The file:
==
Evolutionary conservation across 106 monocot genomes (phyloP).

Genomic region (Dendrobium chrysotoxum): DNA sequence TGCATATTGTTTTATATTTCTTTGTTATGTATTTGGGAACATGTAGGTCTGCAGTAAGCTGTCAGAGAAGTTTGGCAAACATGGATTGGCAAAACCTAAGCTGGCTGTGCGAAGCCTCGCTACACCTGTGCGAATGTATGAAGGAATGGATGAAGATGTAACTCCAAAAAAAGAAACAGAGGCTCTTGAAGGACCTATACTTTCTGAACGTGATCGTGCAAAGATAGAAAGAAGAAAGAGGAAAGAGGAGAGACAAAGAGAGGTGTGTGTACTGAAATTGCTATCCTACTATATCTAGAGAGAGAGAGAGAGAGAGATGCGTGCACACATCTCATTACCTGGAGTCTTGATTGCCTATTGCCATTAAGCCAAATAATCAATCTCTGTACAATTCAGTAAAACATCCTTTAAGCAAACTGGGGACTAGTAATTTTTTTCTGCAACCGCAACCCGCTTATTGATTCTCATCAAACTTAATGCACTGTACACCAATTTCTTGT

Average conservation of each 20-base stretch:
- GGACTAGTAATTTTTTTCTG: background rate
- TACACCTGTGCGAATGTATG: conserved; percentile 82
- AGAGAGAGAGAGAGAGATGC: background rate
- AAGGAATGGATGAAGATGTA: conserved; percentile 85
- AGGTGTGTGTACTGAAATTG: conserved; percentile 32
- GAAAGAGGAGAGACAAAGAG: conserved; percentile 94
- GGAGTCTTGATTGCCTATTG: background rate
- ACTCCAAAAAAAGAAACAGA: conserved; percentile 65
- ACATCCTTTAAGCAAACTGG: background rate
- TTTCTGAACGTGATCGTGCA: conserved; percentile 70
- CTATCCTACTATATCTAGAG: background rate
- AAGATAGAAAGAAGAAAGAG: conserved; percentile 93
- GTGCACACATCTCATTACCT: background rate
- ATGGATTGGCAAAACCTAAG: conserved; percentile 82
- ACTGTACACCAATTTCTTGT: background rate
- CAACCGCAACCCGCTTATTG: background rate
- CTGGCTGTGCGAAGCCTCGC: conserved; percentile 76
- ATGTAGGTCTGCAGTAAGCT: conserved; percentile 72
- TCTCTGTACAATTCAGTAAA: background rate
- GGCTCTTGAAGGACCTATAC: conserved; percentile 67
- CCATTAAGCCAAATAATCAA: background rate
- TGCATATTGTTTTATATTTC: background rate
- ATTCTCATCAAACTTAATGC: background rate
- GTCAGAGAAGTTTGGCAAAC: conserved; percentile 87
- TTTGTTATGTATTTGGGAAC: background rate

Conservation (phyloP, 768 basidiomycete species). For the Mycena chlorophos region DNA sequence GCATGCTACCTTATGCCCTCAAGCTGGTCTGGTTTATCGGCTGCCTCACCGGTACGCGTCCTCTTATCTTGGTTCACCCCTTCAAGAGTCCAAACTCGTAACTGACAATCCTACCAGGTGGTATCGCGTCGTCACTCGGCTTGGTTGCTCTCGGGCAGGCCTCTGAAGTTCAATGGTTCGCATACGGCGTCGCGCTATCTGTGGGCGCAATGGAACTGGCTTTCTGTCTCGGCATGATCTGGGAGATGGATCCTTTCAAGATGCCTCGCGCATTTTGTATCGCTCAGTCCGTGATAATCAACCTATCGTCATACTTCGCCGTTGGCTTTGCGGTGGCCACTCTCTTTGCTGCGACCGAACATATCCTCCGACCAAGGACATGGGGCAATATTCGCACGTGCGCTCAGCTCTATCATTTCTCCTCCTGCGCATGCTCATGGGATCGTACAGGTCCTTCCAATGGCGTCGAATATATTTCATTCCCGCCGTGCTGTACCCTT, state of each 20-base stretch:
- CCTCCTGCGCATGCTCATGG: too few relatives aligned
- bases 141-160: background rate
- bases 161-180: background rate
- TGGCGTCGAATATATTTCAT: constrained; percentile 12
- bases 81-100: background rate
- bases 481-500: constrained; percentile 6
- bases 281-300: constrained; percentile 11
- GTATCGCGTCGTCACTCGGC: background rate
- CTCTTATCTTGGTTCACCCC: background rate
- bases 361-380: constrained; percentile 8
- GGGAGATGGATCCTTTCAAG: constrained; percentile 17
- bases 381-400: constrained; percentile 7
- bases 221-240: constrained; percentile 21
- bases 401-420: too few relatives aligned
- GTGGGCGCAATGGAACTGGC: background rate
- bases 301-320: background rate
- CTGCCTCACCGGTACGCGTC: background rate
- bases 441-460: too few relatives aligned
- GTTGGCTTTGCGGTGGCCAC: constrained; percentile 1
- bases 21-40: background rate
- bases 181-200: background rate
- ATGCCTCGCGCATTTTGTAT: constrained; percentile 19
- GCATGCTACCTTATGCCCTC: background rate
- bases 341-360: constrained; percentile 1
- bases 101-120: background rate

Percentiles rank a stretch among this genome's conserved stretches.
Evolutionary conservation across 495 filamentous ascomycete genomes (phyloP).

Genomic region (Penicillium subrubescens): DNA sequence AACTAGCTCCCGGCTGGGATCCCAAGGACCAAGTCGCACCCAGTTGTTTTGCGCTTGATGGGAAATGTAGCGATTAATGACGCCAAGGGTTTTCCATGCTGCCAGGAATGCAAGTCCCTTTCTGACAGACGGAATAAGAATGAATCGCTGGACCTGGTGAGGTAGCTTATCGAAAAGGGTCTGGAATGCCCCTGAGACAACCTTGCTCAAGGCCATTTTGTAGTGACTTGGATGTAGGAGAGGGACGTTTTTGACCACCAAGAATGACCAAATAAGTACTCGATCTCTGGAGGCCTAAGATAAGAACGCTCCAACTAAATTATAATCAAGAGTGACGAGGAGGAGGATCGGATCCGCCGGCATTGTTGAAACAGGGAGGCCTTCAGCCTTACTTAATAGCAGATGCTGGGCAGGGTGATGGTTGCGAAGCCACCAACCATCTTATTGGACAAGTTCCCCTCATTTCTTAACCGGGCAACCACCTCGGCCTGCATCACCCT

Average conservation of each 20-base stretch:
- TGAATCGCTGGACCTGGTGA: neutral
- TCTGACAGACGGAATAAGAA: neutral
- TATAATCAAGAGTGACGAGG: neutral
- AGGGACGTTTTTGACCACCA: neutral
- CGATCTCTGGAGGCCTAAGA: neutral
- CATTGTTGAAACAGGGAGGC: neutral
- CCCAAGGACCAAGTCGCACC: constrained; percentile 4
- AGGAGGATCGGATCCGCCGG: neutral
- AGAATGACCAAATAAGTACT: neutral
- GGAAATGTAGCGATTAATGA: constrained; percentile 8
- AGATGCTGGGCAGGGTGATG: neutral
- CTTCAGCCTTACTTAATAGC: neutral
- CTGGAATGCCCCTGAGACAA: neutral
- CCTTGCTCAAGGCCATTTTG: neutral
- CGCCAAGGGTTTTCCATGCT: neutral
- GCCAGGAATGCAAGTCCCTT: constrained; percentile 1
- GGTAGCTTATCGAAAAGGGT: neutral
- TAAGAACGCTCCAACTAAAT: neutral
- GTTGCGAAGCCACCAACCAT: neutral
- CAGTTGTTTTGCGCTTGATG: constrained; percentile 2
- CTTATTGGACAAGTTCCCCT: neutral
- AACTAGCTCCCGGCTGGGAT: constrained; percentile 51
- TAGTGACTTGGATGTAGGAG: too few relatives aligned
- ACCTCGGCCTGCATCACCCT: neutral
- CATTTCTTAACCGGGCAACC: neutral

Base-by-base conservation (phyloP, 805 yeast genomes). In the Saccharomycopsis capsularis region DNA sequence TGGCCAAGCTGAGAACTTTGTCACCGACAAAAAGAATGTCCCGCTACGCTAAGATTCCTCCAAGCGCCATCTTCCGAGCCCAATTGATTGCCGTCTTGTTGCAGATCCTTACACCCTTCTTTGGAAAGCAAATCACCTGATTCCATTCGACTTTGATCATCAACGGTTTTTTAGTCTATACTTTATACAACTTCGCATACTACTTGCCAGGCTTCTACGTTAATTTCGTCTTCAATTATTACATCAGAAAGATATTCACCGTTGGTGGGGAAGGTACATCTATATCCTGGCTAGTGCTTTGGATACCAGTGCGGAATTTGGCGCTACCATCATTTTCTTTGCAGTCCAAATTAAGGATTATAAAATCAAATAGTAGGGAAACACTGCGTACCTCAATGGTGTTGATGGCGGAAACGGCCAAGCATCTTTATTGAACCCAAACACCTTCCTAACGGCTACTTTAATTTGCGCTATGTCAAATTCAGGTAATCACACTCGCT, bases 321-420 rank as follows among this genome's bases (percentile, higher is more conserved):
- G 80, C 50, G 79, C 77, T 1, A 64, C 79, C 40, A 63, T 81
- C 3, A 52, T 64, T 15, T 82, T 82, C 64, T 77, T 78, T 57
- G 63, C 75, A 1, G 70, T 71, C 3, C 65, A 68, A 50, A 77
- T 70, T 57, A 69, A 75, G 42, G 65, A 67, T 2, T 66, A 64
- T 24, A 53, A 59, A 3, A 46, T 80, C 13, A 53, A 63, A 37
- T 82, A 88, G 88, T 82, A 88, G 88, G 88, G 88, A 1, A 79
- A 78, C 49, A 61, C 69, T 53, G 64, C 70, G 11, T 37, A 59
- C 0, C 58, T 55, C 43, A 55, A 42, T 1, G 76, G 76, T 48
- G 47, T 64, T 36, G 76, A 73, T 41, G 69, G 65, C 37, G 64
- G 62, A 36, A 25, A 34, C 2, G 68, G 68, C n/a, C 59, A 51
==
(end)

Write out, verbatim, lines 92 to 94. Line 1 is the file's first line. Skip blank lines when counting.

- C 0, C 58, T 55, C 43, A 55, A 42, T 1, G 76, G 76, T 48
- G 47, T 64, T 36, G 76, A 73, T 41, G 69, G 65, C 37, G 64
- G 62, A 36, A 25, A 34, C 2, G 68, G 68, C n/a, C 59, A 51